‘Jane Austen Ruined My Life’ a Satisfying First Novel

austenruinedlifeJane Austen Ruined My Life, by Beth Pattillo (Guideposts Books)

Emma Grant blames Jane Austen for encouraging her to believe in happy endings. Happy endings are in short supply in Emma’s life. First she found her husband Edward and her teaching assistant in flagrante delicto, on her kitchen table, no less. Then the assistant, with the backing of now ex-hubby, accused Emma of plagiarism, destroying her career as an English lit professor.

Emma responds to this insult by fleeing to England to track down an alleged cache of previously undiscovered letters by Jane Austen.

In England, she runs straight into Adam, the former best friend who dropped out of her life when she married Edward. And she encounters an eccentric grandmotherly woman who claims to have access to an unimaginable treasure—thousands of letters by Jane Austen.

Beth Pattillo’s first novel (to be followed this February by Mr. Darcy Broke My Heart) is an entertaining, emotionally satisfying story. Emma Grant is an independent, likable heroine with a sense of humor and a set of scruples, keeping her true to the spirit of Austen.

Jane Austen Ruined My Life moves quickly, pays homage to Austen’s characters and stories without being totally predictable, and includes plenty of fun Austen biographical and historical tidbits. I’m looking forward to Pattillo’s second book.

Meeting the Austen Challenge

Oh my, time does fly. Back in July, I announced that I would be taking part in the Everything Austen Challenge. I more than fulfilled the requirement to read or watch six Austen-related books or movies before January 1. In fact, I easily met the requirements of the Austen Challenge X Two. Alas, I have been too busy this fall (well, OK, sometimes just too lazy) to post about my reading and viewing adventures.

I’ve got bits and pieces of reviews scattered over my hard drive, which I will gather up and post over the next week or two, but in the meantime, I ring in the new year with a list of what I have read/watched since the Challenge began in July.

  1. Jane’s Fame: How Jane Austen Conquered the World, by Claire Herman. I actually did manage to post a review of this.
  2. Jane Austen Ruined My Life, by Beth Pattillo. An entertaining, Austen-inspired modern tale in which the heroine is lured to London by the promise of a cache of undiscovered Jane Austen letters. The cover alone, featuring a swooning lass in an eye-catching scarlet dress, is worth the price of the book.
  3. The Fitzwilliam Darcy, Gentleman trilogy by Pamela Aidan. These well-written books, told from Darcy’s point of view, include An Assembly Such as This, Duty and Desire, and These Three Remain.
  4. “Clueless,” the fun 1995 movie that transports Emma to a 20th century high school. Alicia Silverstone plays the clueless, matchmaking heroine. [Read more…]

Challenge Yourself with Everything Austen

Been meaning to read Sense and Sensibility or Mr. Darcy’s Diary? Never did get around to seeing the movie “Mansfield Park”?

Deadline for entering the Everything Austen Challenge is July 15.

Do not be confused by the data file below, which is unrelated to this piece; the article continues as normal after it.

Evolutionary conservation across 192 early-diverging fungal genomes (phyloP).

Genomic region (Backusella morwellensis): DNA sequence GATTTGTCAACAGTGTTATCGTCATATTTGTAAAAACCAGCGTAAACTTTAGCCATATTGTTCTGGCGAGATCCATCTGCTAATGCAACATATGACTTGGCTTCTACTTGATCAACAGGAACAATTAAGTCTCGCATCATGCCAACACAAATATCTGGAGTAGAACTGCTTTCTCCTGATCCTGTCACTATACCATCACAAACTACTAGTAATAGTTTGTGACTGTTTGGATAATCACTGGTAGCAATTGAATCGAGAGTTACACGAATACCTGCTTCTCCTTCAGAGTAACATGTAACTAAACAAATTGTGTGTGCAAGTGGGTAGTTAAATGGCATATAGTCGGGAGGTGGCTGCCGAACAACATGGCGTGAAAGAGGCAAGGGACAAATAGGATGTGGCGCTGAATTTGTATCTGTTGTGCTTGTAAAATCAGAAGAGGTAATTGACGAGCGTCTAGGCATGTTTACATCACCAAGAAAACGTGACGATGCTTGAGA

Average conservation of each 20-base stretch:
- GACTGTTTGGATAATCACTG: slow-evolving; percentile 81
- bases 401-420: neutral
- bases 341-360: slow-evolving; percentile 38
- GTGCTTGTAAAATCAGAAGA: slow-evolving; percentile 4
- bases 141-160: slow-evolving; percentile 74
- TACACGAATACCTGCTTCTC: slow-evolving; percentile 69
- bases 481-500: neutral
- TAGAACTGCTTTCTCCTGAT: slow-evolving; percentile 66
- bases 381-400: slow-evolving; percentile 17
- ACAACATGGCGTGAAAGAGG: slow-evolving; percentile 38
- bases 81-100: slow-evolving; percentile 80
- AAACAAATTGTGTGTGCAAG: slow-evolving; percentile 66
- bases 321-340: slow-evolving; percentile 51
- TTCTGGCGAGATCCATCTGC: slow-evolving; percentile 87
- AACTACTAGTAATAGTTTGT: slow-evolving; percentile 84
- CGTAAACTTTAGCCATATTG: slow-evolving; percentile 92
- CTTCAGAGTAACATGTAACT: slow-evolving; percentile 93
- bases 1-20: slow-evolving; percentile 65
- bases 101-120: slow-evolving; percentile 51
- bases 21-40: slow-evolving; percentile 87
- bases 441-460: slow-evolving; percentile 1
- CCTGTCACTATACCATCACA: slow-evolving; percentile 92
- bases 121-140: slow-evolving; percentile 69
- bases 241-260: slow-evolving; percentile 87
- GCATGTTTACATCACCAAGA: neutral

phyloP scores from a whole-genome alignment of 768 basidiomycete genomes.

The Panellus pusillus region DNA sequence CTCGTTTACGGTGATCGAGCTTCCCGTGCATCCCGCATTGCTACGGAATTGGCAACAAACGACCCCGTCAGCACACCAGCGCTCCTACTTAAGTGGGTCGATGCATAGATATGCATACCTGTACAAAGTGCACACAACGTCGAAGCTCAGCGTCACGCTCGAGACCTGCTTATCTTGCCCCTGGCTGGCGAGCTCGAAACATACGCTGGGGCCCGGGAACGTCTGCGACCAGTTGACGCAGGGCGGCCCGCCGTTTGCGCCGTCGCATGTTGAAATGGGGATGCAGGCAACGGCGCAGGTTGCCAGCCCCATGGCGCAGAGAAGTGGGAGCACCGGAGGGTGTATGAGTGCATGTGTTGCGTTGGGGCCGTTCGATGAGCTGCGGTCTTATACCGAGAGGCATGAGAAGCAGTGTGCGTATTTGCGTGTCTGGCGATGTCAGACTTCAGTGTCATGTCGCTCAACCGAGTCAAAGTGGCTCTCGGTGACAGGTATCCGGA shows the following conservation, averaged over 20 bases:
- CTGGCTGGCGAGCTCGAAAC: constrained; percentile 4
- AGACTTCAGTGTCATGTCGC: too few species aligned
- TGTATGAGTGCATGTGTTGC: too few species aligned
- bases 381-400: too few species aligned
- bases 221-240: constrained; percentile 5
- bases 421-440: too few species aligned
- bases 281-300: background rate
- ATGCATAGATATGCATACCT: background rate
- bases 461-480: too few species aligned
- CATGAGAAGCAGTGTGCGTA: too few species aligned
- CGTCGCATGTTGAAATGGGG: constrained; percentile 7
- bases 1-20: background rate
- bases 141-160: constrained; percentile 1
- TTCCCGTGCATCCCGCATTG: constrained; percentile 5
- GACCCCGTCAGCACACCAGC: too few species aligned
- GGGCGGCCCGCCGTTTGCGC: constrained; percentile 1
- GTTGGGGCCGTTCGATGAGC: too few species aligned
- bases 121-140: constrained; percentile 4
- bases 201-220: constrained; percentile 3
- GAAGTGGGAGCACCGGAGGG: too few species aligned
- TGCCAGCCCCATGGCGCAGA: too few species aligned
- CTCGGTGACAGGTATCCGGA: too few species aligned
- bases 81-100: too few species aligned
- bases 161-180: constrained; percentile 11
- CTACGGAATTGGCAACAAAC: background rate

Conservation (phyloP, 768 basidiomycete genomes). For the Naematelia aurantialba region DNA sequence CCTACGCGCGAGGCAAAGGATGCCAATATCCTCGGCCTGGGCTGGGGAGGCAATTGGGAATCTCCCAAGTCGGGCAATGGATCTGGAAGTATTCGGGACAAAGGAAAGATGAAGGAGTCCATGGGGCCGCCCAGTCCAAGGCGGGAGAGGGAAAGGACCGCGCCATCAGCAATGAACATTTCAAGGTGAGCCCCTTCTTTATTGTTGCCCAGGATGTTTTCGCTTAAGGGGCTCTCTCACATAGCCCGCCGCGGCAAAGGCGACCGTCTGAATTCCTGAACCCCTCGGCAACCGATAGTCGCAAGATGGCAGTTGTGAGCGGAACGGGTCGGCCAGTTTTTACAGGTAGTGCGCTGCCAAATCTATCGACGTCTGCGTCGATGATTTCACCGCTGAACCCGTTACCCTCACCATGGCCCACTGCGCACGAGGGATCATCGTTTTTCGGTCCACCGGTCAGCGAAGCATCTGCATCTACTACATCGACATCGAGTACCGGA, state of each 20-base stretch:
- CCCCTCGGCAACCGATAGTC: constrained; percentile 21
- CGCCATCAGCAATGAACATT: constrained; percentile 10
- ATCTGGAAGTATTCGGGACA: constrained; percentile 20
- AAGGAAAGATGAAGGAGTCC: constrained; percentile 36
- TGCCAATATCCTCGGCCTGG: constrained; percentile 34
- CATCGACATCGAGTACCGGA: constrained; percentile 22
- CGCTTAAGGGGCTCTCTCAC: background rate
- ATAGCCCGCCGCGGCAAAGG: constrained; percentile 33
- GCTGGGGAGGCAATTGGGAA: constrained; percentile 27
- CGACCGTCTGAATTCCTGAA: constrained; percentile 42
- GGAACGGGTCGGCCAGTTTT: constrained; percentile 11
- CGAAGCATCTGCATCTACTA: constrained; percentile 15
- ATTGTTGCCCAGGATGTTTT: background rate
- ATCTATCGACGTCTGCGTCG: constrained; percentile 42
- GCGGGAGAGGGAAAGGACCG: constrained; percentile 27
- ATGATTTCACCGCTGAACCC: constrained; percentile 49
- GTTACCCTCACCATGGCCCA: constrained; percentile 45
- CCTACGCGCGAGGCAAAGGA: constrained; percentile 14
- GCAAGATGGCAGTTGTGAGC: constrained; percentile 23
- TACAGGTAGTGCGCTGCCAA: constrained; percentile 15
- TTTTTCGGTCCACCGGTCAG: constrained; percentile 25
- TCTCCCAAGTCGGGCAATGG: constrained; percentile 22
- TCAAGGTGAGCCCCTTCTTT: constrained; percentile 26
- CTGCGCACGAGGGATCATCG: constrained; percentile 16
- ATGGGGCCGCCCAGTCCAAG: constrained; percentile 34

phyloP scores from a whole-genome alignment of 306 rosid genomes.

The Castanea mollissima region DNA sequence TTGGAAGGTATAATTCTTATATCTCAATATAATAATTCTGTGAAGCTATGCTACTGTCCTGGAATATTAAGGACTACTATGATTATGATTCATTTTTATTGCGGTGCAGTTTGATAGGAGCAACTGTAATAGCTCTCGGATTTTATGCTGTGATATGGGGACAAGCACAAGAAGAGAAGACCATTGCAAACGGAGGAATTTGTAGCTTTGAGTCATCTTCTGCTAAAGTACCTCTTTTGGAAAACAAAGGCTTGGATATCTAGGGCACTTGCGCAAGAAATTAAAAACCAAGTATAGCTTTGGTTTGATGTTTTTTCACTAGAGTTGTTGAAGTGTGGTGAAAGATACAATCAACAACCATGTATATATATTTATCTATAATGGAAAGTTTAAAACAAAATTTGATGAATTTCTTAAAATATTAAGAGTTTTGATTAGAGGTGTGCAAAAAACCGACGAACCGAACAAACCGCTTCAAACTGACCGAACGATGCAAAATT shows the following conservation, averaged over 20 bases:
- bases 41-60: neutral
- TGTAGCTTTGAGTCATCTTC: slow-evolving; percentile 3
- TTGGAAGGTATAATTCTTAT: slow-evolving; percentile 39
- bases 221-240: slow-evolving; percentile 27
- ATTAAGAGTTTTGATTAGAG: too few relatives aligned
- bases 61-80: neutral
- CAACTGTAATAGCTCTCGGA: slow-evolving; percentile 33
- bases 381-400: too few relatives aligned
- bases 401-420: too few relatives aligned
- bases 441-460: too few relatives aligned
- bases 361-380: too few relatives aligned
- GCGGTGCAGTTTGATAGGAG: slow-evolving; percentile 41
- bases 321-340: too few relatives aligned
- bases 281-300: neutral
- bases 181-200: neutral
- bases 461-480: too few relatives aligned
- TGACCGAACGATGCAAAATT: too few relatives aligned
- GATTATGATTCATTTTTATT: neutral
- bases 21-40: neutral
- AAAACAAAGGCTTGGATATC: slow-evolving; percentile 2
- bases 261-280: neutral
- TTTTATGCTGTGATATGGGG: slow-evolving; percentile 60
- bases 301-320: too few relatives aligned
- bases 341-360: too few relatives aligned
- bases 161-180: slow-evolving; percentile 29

Deadline for entering the Everything Austen Challenge is July 15.

Well, here’s your chance to catch up on all things Austen, and maybe win a prize in the process. The blog Stephanie’s Written Word has announced the Everything Austen Challenge. Between July 1, 2009 and January 1, 2010, simply finish six Austen-themed things, such as reading one of Austen’s books, watching Austen-related movies, or attending an Austen event.

Since I’ve seen just about every Austen-related movie out there, my list is heavy on books. The first item on my list is reading The Private Diary of Mr. Darcy, which is proving to be quite diverting (look for a review shortly). I’m also going to read Sense and Sensibility…I never have read it all the way through. Mr. Darcy Takes a Wife should be arriving soon. I’m also keen to read Jane’s Fame: How Jane Austen Conquered the World. And I look forward to “Clueless,” one of the rare Austen-inspired movies I have not seen. In a more proactive mode, I’m also working on a couple of Austen-related YouTube videos.

Of course, the list may evolve as the months pass.

How about you? What’s on your Austen Challenge list?

A Feast of Austen and Zombies

prideandzombiesIt is a truth universally acknowledged, that a single reader in possession of a good Austen zombie romance, must be in want of more. It is only a matter of time before we are imposed upon by Northanger Abbey and Vampires. Mansfield Park and Werewolves. Emma and the Exorcist.

Yes, I have succumbed to that plague sweeping the land: Pride and Prejudice and Zombies, which has infested so many that the book, by Jane Austen with a bit of help from screenwriter Seth Grahame-Smith, is on the New York Times bestseller list.

The genius of this novel (and I use the term loosely) is that 85 percent of it is Jane Austen’s Pride and Prejudice, word for word. The remaining 15 percent is zombies (or unmentionables, as the residents of Regency England prefer to call them) and ninjas. (Ninjas? Yes, really. But then again, who could do a better job of warding off the undead?) Elizabeth catches Darcy’s fancy for the liveliness of her wit and her superior fighting skills. Darcy’s pretty good at beheading zombies himself, though not quite as much a fighting legend as his fearsome aunt, Lady Catherine.

Published this spring and billed as a book that “transforms a masterpiece of world literature into something you’d actually want to read,” Pride and Prejudice and Zombies is also illustrated with disgusting drawings of zombies and ninjas doing, well, what zombies and ninjas do.

[Read more…]